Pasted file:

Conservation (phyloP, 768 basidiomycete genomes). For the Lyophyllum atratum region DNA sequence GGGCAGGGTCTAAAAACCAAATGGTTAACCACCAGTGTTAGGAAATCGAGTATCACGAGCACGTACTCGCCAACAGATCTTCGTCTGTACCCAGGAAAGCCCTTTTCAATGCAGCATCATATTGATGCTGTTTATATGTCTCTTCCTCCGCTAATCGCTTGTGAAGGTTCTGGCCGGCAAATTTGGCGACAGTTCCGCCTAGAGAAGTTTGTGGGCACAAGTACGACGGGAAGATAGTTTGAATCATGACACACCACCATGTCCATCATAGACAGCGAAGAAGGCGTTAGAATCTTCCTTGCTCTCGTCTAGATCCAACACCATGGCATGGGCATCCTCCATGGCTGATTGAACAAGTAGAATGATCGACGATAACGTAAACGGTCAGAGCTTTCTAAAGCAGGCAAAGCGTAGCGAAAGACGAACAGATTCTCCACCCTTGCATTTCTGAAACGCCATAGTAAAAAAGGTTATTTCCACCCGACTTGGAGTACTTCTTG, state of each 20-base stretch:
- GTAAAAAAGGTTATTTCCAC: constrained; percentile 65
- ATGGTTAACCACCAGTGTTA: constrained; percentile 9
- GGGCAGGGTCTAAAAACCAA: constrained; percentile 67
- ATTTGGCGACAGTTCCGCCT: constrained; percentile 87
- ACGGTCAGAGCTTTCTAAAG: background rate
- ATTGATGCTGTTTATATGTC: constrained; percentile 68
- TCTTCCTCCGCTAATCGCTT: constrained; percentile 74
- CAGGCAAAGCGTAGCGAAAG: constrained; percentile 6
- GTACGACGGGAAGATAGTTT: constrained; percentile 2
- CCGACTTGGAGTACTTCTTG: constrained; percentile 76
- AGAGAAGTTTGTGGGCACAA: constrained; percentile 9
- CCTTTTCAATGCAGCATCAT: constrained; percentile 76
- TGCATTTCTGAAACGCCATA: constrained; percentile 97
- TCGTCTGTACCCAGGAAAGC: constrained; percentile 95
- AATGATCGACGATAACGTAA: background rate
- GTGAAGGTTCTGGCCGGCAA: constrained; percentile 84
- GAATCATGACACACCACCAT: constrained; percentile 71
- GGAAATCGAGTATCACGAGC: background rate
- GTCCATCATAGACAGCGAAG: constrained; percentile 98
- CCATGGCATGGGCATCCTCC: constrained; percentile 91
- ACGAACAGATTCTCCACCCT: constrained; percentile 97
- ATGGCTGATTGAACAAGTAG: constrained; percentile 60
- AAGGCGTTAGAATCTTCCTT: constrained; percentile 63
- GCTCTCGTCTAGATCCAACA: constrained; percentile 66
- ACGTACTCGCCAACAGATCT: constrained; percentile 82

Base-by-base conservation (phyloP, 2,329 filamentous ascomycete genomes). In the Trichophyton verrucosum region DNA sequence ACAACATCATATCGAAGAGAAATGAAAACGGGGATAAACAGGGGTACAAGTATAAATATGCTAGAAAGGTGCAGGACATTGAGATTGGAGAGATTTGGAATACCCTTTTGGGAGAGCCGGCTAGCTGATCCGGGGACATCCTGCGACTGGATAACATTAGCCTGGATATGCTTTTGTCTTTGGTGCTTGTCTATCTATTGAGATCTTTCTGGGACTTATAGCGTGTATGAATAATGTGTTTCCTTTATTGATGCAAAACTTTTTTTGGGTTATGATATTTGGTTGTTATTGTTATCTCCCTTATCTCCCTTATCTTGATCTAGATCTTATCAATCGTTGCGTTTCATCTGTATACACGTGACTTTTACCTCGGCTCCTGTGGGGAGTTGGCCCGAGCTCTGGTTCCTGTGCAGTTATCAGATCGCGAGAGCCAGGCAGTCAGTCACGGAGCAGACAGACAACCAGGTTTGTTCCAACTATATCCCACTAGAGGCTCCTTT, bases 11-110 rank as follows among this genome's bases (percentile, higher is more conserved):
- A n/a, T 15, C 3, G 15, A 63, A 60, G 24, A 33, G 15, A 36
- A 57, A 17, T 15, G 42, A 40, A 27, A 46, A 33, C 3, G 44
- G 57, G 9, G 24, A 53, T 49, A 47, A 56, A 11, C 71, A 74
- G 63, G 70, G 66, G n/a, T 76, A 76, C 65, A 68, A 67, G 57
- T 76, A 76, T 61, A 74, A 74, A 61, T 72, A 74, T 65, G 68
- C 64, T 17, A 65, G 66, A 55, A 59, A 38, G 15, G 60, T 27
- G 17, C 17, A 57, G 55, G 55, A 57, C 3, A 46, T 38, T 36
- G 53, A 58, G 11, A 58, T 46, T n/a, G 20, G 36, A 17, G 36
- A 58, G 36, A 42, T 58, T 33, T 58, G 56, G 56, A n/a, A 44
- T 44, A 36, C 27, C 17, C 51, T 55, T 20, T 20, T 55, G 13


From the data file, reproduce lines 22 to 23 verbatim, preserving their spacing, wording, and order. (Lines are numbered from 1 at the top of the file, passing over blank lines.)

- ACGAACAGATTCTCCACCCT: constrained; percentile 97
- ATGGCTGATTGAACAAGTAG: constrained; percentile 60